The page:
December 14, 2013

The Words We Use for the Stuff We Do

I noted this case a ways back (here and here) and now the decision is in, the court reaching, as far as I can tell, the conclusion that always seemed the obvious one to me:

Adultery, including adulterous cohabitation, is not prosecuted. Religious cohabitation, however, is subject to prosecution at the limitless discretion of local and State prosecutors, despite a general policy not to prosecute religiously motivated polygamy. The court finds no rational basis to distinguish between the two, not least with regard to the State interest in protecting the institution of marriage.
Essentially the statute was being applied in such a way as to punish people for their vocabulary when they chose to refer amongst themselves to cohabiting females as “wives” rather than some other term like “lovers” or “girlfriends” or, I don’t know, “concubines,” etc. But of course you can’t criminalize the words people have in their heads and say to each other while they engage in perfectly legal conduct. It’s a spectacularly nutty notion.

Ann Althouse:

Call it a marriage or call it a sandwich. Imagine that God blesses your relationship or imagine that your kitty cats brought you together. It's no proper concern of the government's.
If you’re ideologically mad enough at Mormons and other traditional religionists of that sort to think it’s a good idea to crack down on them anyway — and I know people who think this — imagine the state doing the same to “poly” households, “leather families,” “friends with benefits,” et al. It’s no different. People can call anything a marriage if they like. There’s this lady who “married” the Eiffel Tower, I’ve heard. I've even been known to refer to girlfriends as “honey” even though they're not, so far as I have been able to determine, actually made of bee vomit. Sue me. No, don't.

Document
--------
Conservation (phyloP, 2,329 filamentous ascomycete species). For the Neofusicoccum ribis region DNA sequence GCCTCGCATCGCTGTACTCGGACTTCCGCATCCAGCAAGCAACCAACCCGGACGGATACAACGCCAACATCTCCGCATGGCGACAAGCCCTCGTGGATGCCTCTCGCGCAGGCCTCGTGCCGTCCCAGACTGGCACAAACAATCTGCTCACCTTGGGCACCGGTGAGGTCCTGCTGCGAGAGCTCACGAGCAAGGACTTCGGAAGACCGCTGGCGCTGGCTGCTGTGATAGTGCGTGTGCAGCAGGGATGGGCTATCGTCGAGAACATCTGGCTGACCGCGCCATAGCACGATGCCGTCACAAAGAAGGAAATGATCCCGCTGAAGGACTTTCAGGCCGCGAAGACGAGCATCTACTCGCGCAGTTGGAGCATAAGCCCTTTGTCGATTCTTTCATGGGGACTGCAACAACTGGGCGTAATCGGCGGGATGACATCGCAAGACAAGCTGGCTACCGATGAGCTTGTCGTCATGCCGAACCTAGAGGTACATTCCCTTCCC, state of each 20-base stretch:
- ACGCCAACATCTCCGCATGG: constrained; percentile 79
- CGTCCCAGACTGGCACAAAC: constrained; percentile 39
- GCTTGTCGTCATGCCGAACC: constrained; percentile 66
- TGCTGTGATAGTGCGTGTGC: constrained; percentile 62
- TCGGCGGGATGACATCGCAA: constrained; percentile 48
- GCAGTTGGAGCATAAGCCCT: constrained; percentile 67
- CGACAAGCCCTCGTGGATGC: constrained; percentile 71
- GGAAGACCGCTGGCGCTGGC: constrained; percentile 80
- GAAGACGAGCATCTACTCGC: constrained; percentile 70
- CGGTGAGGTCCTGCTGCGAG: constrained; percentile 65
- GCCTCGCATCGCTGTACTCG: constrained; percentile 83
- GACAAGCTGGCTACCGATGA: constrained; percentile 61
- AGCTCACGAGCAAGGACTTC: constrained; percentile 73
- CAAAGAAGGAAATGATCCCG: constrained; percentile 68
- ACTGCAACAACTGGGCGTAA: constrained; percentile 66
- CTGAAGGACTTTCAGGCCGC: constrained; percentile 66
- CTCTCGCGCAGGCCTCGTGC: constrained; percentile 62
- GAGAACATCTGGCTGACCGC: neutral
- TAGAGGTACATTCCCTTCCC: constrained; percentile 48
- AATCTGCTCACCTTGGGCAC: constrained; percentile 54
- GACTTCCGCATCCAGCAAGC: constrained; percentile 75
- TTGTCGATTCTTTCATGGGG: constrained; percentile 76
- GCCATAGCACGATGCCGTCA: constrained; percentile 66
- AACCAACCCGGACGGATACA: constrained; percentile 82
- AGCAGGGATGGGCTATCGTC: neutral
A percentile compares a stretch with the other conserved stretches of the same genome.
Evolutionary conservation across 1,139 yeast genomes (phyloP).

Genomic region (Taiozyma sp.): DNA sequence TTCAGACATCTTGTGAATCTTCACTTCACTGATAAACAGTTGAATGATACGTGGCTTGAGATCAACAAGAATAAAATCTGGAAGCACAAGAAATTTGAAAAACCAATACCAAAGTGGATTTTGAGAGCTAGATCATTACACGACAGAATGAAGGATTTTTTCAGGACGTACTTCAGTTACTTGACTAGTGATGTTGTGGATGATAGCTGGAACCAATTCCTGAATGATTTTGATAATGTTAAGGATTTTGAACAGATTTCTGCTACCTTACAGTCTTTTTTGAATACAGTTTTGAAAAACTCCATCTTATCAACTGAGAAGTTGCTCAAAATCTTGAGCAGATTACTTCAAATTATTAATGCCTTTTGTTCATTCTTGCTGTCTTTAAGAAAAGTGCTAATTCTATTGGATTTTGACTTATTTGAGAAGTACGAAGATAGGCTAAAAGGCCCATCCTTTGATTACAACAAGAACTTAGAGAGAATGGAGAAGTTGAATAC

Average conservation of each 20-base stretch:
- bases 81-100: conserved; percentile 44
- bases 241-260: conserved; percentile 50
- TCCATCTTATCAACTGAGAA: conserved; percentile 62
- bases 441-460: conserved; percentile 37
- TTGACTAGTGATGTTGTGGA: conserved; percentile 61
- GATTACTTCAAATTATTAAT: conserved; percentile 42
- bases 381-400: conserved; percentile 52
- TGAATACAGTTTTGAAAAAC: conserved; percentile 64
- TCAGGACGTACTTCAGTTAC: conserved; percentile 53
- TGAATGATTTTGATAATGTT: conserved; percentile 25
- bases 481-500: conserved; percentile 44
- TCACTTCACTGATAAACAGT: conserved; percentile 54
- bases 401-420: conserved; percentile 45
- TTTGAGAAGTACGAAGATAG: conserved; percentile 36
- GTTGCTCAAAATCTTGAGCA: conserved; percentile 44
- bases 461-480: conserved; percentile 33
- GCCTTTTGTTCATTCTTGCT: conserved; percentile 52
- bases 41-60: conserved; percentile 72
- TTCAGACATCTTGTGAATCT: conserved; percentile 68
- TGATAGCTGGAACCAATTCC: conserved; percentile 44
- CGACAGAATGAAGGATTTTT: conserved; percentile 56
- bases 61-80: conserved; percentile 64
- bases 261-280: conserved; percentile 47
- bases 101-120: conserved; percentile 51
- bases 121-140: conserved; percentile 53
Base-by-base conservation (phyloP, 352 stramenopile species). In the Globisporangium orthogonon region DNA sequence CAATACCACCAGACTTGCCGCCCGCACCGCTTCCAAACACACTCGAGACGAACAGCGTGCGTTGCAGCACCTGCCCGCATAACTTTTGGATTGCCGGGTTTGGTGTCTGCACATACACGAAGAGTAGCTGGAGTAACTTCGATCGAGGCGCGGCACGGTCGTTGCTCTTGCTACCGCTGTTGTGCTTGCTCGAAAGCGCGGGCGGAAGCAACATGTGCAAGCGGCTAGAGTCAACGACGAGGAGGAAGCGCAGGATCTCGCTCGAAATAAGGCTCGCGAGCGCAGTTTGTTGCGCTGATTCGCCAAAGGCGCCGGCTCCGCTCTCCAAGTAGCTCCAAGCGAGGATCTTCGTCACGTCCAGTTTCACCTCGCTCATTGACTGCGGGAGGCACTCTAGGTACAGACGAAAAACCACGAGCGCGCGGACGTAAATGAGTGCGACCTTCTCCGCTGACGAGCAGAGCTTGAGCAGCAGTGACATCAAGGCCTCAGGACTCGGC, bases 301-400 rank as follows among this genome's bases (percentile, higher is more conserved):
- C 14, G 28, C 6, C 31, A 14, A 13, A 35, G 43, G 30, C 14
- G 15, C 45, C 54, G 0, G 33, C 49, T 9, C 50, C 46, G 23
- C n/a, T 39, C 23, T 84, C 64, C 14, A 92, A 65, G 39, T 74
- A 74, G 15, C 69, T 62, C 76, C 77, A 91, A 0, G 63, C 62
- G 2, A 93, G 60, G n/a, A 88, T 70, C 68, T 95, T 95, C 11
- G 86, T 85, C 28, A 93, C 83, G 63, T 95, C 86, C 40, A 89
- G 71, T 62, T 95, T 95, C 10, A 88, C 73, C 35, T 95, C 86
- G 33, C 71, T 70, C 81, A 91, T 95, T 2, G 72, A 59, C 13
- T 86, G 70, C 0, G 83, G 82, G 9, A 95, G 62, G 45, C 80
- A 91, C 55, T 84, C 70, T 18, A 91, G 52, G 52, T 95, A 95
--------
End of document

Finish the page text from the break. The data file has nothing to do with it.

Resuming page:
ADDED: Orin Kerr read the actual opinion and says its reasoning is screwy; David Kopel disagrees, mostly. The bit quoted above seems clear enough to me, but there are evidently abstruse issues in the background, owing to the complex (and I'm sure fascinating) history of the suppression of polygamy in Utah and the legal storms kicked up along the way. I'm surprised that so many of the lawyers and lawyer-ish types over at Volokh's place believe that bigamy, per se, can result from imaginary as well as legal second marriages. I'm sure they know what they're talking about, and it won't be the first time that lawyerly opinion flies in the face of common sense (as determined by me, obviously.)

The notion that pretending to do something is as much a crime as actually doing it still seems profoundly loopy to me, particularly when you restrict your prosecution of the imaginary crime to a single minority. Everyone else gets to play house as much as they want. Why shouldn't they?

Posted by Dr. Frank at December 14, 2013 06:56 PM